President Obama Expands False Claims Act
President Barrack Obama recently signed the Fraud Enforcement and Recovery Act (FERA) of 2009, a law to reduce abuse in federal programs, into law. In doing so, he has also expanded the False Claims Act (FCA), a civil statute which allows private citizens to expose fraud against the government and share in the amounts collected.
The FERA was signed into law in May 2009 in order to prevent mortgage fraud and extends the FCA to include any false or fraudulent claim for government money or property, whether or not the claim is presented to a government official or employee, whether or not the government has physical custody of the money and whether or not the defendant specifically intended to defraud the government.
Qui Tam / Whistleblower Laws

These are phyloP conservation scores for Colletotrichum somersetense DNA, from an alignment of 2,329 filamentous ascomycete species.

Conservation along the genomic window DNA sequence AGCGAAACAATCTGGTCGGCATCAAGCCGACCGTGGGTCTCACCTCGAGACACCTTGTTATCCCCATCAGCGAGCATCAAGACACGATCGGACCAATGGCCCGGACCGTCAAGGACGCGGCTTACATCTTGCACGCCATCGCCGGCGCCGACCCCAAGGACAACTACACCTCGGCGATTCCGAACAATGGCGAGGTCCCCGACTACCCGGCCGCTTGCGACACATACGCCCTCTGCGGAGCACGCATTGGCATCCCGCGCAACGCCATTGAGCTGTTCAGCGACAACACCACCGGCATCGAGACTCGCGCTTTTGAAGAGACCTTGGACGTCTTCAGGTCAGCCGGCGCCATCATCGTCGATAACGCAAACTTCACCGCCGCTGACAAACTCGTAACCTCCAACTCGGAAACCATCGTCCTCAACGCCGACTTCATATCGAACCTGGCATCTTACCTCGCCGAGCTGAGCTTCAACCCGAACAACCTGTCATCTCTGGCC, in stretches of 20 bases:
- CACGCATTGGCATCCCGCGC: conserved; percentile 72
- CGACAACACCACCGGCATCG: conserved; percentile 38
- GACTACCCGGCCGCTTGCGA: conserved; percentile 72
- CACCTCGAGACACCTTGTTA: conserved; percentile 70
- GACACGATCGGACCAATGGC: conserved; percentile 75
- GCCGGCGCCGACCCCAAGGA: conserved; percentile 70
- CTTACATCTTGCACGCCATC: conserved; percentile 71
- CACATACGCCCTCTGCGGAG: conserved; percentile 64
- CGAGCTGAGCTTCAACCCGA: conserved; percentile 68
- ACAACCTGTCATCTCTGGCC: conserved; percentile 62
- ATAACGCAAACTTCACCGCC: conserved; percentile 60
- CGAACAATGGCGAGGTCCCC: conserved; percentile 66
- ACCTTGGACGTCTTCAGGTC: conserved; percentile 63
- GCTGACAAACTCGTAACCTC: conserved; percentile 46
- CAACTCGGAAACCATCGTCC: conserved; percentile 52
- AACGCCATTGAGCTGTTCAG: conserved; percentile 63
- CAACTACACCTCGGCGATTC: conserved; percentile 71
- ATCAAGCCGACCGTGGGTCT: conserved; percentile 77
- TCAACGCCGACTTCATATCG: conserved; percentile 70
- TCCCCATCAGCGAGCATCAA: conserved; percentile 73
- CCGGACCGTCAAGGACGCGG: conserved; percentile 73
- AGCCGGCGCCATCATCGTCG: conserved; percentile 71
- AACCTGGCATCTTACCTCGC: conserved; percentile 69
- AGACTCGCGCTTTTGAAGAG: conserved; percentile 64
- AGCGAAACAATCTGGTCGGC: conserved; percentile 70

The False Claims Act is also known as the Qui Tam statute, and more commonly as the whistleblower statute. FERA and changes to FCA include:
Amending the whistleblower protections to employees, contractors and agents who suffer employment retaliation for reporting FCA violations and makes it easier for those individuals to pursue retaliation claims;
Requiring those who violate the law to reimburse the federal government for the costs of the civil action;
Expanding the statute of limitation periods to give the government more time to decide whether or not it will intervene;
Broadening the attorney general's ability to issue document subpoenas and authority to share those documents;
Extending the law to apply to anyone who knowingly keeps a government overpayment without regard to whether or not the entity used a false claim to obtain the payment.
Fraud cases increasing
Qui Tam lawyers say that not only are the number of whistleblower cases is increasing, but also the dollar amounts of those awards. Here are examples of what was recovered in some recent cases:
Medco Health: $155M
NetApp, Inc.: $128 Million
Quest Diagnostics / Nichols Institute Diagnostics: $262 Million
Zyprexa: $1.4 Billion
Whistleblowers, or relators, generally collect anywhere from 15% to 30% of what was recovered. Hiring a qui tam lawyer is encouraged to protect your rights and maximize your settlement.
Back To Library Index